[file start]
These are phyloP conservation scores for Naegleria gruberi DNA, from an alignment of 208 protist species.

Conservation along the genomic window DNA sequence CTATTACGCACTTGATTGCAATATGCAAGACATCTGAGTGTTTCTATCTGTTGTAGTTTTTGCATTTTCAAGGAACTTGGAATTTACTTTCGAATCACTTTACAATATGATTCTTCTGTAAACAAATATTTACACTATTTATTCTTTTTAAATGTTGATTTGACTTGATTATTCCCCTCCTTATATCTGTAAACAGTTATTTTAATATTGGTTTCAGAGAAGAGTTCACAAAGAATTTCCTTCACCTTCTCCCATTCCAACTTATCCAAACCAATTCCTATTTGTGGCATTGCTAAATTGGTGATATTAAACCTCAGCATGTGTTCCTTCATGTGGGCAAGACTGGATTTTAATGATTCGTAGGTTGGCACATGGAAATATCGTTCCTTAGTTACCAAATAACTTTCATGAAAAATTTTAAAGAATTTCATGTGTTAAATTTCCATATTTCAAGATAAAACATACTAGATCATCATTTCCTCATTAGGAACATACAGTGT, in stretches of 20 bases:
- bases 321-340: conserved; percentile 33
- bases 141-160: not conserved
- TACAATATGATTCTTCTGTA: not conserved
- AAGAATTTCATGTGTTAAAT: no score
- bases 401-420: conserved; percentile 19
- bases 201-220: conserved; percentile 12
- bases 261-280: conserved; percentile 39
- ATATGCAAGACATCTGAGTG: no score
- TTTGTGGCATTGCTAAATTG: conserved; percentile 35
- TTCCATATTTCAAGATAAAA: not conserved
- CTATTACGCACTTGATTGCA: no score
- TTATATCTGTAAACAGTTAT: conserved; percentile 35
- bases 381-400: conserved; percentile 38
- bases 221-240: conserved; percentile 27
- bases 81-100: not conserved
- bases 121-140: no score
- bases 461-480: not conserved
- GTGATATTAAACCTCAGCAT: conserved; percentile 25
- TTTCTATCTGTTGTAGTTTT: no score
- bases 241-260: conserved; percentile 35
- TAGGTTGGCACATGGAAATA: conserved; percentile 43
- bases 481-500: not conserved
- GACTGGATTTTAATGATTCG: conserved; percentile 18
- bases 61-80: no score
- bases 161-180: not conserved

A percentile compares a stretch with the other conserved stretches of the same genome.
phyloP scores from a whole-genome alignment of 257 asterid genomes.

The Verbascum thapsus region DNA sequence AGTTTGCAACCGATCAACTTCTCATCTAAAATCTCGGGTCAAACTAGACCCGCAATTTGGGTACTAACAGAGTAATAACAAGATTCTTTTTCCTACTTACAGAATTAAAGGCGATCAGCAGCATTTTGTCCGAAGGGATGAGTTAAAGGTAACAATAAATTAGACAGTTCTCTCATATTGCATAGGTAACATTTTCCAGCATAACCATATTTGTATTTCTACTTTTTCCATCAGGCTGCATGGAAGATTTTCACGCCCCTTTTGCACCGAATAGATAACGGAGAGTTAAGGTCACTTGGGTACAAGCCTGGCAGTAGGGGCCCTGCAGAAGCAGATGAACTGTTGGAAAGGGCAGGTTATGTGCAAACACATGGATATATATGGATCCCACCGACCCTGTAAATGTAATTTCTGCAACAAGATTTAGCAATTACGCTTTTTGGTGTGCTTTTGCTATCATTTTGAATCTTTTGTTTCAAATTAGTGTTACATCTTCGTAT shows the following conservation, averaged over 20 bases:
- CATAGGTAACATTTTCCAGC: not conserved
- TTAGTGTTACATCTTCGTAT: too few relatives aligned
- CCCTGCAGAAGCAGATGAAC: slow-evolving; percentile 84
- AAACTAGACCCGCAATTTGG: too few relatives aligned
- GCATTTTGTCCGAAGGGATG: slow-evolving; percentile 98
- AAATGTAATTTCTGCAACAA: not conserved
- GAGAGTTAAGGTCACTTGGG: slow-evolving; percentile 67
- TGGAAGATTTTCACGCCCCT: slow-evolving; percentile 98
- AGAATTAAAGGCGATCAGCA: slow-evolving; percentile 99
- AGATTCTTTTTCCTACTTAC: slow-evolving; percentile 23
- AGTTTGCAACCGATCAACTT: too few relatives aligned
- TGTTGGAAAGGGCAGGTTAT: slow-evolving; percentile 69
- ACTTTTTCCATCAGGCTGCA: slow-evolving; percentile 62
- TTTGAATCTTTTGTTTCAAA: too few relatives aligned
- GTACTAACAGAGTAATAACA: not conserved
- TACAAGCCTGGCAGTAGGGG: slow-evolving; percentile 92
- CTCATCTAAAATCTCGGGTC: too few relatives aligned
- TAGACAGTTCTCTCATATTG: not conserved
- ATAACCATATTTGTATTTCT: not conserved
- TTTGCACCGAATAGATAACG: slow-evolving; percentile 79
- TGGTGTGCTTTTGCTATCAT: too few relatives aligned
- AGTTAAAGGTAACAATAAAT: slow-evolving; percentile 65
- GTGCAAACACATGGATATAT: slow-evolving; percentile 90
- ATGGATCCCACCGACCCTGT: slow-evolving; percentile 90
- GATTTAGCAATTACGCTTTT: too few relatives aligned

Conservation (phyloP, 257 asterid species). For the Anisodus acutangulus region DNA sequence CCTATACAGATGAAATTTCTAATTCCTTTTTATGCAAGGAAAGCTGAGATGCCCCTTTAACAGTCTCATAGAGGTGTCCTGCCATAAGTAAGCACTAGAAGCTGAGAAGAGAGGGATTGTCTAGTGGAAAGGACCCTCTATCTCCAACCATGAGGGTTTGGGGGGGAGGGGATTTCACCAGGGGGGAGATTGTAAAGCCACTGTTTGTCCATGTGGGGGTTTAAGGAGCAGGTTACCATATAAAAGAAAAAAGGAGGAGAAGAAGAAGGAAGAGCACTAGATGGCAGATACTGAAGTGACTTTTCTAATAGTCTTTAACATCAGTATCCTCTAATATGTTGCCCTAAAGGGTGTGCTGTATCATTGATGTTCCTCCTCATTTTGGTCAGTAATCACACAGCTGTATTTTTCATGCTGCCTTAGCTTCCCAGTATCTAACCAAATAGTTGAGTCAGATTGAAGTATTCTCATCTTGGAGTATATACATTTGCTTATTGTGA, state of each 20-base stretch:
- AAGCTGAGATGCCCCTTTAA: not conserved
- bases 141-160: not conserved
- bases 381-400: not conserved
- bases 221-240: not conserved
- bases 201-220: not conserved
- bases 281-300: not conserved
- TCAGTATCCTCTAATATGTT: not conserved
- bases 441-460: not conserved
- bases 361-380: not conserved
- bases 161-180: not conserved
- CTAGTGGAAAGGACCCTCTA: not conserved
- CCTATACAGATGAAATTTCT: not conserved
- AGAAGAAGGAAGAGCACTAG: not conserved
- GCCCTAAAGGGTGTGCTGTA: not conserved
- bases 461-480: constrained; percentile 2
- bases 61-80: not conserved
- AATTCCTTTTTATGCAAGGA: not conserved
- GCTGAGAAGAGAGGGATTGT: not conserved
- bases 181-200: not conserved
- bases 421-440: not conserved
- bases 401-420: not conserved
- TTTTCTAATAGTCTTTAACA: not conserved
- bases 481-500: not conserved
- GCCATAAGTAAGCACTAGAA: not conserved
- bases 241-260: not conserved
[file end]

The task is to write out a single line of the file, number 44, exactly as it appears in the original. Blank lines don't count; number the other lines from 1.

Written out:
- TTTGAATCTTTTGTTTCAAA: too few relatives aligned